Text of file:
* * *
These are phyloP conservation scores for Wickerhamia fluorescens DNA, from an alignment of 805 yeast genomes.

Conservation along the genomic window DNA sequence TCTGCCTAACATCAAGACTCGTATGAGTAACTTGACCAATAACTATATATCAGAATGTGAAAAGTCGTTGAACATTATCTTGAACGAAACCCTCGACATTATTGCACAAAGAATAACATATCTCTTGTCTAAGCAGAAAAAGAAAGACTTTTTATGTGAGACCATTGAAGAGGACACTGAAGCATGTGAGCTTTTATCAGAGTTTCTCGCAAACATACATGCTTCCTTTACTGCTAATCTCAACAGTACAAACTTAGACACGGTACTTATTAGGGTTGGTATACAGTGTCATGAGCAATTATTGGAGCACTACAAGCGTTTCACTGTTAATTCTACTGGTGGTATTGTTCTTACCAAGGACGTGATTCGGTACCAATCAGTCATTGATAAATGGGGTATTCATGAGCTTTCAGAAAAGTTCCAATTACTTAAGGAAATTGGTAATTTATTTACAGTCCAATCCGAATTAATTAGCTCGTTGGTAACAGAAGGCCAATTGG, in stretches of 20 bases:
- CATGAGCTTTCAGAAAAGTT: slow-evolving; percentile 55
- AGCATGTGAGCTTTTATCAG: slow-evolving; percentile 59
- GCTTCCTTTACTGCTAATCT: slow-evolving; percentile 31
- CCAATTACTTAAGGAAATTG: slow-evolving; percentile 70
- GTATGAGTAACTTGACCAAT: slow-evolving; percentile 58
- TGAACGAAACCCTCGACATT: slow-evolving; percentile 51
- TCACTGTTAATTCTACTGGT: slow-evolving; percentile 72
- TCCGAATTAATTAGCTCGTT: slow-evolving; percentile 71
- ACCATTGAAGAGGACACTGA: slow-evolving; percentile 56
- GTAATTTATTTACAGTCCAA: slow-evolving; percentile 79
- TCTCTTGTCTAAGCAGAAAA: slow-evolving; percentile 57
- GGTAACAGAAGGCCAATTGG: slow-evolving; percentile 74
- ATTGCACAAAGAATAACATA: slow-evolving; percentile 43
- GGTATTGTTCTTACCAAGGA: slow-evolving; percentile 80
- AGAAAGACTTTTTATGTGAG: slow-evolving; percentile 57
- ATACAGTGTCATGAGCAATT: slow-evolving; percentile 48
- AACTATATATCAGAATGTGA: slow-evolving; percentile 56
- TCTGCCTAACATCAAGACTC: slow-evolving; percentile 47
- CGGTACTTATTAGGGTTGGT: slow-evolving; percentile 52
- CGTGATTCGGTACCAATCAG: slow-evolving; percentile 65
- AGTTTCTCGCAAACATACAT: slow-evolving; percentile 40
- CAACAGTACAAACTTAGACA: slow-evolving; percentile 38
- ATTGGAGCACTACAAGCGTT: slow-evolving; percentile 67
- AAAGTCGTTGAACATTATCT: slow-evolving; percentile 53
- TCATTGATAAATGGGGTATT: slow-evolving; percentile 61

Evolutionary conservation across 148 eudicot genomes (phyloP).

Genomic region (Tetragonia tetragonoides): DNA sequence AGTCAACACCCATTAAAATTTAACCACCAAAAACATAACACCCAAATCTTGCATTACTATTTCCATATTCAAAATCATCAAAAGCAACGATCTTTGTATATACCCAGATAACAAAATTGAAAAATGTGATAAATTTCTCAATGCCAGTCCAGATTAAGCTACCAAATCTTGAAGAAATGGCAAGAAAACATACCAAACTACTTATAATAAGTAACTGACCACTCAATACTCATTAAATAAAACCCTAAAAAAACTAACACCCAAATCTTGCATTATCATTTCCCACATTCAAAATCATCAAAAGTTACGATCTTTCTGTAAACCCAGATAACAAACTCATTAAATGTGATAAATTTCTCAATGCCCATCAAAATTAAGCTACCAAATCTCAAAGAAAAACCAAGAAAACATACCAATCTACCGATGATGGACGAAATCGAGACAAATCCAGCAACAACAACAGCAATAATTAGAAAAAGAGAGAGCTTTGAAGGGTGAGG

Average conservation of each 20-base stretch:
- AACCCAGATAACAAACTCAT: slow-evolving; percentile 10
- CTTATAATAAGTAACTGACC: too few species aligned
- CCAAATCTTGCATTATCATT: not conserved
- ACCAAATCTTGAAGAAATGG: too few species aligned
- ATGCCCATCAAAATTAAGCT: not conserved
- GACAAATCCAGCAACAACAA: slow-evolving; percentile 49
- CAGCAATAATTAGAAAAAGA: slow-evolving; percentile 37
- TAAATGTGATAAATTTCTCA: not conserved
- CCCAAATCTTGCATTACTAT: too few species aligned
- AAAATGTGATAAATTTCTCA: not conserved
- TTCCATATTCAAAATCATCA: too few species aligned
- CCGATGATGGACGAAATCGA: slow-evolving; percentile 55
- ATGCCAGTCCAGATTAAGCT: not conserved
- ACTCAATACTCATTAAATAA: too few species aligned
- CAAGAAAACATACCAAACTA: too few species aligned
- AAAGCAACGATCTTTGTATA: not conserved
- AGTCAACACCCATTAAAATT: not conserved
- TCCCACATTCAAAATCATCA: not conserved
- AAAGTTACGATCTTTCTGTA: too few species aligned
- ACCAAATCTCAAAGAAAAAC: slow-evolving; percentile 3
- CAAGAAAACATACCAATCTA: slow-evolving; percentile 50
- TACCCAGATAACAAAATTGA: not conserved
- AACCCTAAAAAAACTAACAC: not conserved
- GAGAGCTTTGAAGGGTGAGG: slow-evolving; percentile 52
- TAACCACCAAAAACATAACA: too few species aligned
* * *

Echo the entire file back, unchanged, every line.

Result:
These are phyloP conservation scores for Wickerhamia fluorescens DNA, from an alignment of 805 yeast genomes.

Conservation along the genomic window DNA sequence TCTGCCTAACATCAAGACTCGTATGAGTAACTTGACCAATAACTATATATCAGAATGTGAAAAGTCGTTGAACATTATCTTGAACGAAACCCTCGACATTATTGCACAAAGAATAACATATCTCTTGTCTAAGCAGAAAAAGAAAGACTTTTTATGTGAGACCATTGAAGAGGACACTGAAGCATGTGAGCTTTTATCAGAGTTTCTCGCAAACATACATGCTTCCTTTACTGCTAATCTCAACAGTACAAACTTAGACACGGTACTTATTAGGGTTGGTATACAGTGTCATGAGCAATTATTGGAGCACTACAAGCGTTTCACTGTTAATTCTACTGGTGGTATTGTTCTTACCAAGGACGTGATTCGGTACCAATCAGTCATTGATAAATGGGGTATTCATGAGCTTTCAGAAAAGTTCCAATTACTTAAGGAAATTGGTAATTTATTTACAGTCCAATCCGAATTAATTAGCTCGTTGGTAACAGAAGGCCAATTGG, in stretches of 20 bases:
- CATGAGCTTTCAGAAAAGTT: slow-evolving; percentile 55
- AGCATGTGAGCTTTTATCAG: slow-evolving; percentile 59
- GCTTCCTTTACTGCTAATCT: slow-evolving; percentile 31
- CCAATTACTTAAGGAAATTG: slow-evolving; percentile 70
- GTATGAGTAACTTGACCAAT: slow-evolving; percentile 58
- TGAACGAAACCCTCGACATT: slow-evolving; percentile 51
- TCACTGTTAATTCTACTGGT: slow-evolving; percentile 72
- TCCGAATTAATTAGCTCGTT: slow-evolving; percentile 71
- ACCATTGAAGAGGACACTGA: slow-evolving; percentile 56
- GTAATTTATTTACAGTCCAA: slow-evolving; percentile 79
- TCTCTTGTCTAAGCAGAAAA: slow-evolving; percentile 57
- GGTAACAGAAGGCCAATTGG: slow-evolving; percentile 74
- ATTGCACAAAGAATAACATA: slow-evolving; percentile 43
- GGTATTGTTCTTACCAAGGA: slow-evolving; percentile 80
- AGAAAGACTTTTTATGTGAG: slow-evolving; percentile 57
- ATACAGTGTCATGAGCAATT: slow-evolving; percentile 48
- AACTATATATCAGAATGTGA: slow-evolving; percentile 56
- TCTGCCTAACATCAAGACTC: slow-evolving; percentile 47
- CGGTACTTATTAGGGTTGGT: slow-evolving; percentile 52
- CGTGATTCGGTACCAATCAG: slow-evolving; percentile 65
- AGTTTCTCGCAAACATACAT: slow-evolving; percentile 40
- CAACAGTACAAACTTAGACA: slow-evolving; percentile 38
- ATTGGAGCACTACAAGCGTT: slow-evolving; percentile 67
- AAAGTCGTTGAACATTATCT: slow-evolving; percentile 53
- TCATTGATAAATGGGGTATT: slow-evolving; percentile 61

Evolutionary conservation across 148 eudicot genomes (phyloP).

Genomic region (Tetragonia tetragonoides): DNA sequence AGTCAACACCCATTAAAATTTAACCACCAAAAACATAACACCCAAATCTTGCATTACTATTTCCATATTCAAAATCATCAAAAGCAACGATCTTTGTATATACCCAGATAACAAAATTGAAAAATGTGATAAATTTCTCAATGCCAGTCCAGATTAAGCTACCAAATCTTGAAGAAATGGCAAGAAAACATACCAAACTACTTATAATAAGTAACTGACCACTCAATACTCATTAAATAAAACCCTAAAAAAACTAACACCCAAATCTTGCATTATCATTTCCCACATTCAAAATCATCAAAAGTTACGATCTTTCTGTAAACCCAGATAACAAACTCATTAAATGTGATAAATTTCTCAATGCCCATCAAAATTAAGCTACCAAATCTCAAAGAAAAACCAAGAAAACATACCAATCTACCGATGATGGACGAAATCGAGACAAATCCAGCAACAACAACAGCAATAATTAGAAAAAGAGAGAGCTTTGAAGGGTGAGG

Average conservation of each 20-base stretch:
- AACCCAGATAACAAACTCAT: slow-evolving; percentile 10
- CTTATAATAAGTAACTGACC: too few species aligned
- CCAAATCTTGCATTATCATT: not conserved
- ACCAAATCTTGAAGAAATGG: too few species aligned
- ATGCCCATCAAAATTAAGCT: not conserved
- GACAAATCCAGCAACAACAA: slow-evolving; percentile 49
- CAGCAATAATTAGAAAAAGA: slow-evolving; percentile 37
- TAAATGTGATAAATTTCTCA: not conserved
- CCCAAATCTTGCATTACTAT: too few species aligned
- AAAATGTGATAAATTTCTCA: not conserved
- TTCCATATTCAAAATCATCA: too few species aligned
- CCGATGATGGACGAAATCGA: slow-evolving; percentile 55
- ATGCCAGTCCAGATTAAGCT: not conserved
- ACTCAATACTCATTAAATAA: too few species aligned
- CAAGAAAACATACCAAACTA: too few species aligned
- AAAGCAACGATCTTTGTATA: not conserved
- AGTCAACACCCATTAAAATT: not conserved
- TCCCACATTCAAAATCATCA: not conserved
- AAAGTTACGATCTTTCTGTA: too few species aligned
- ACCAAATCTCAAAGAAAAAC: slow-evolving; percentile 3
- CAAGAAAACATACCAATCTA: slow-evolving; percentile 50
- TACCCAGATAACAAAATTGA: not conserved
- AACCCTAAAAAAACTAACAC: not conserved
- GAGAGCTTTGAAGGGTGAGG: slow-evolving; percentile 52
- TAACCACCAAAAACATAACA: too few species aligned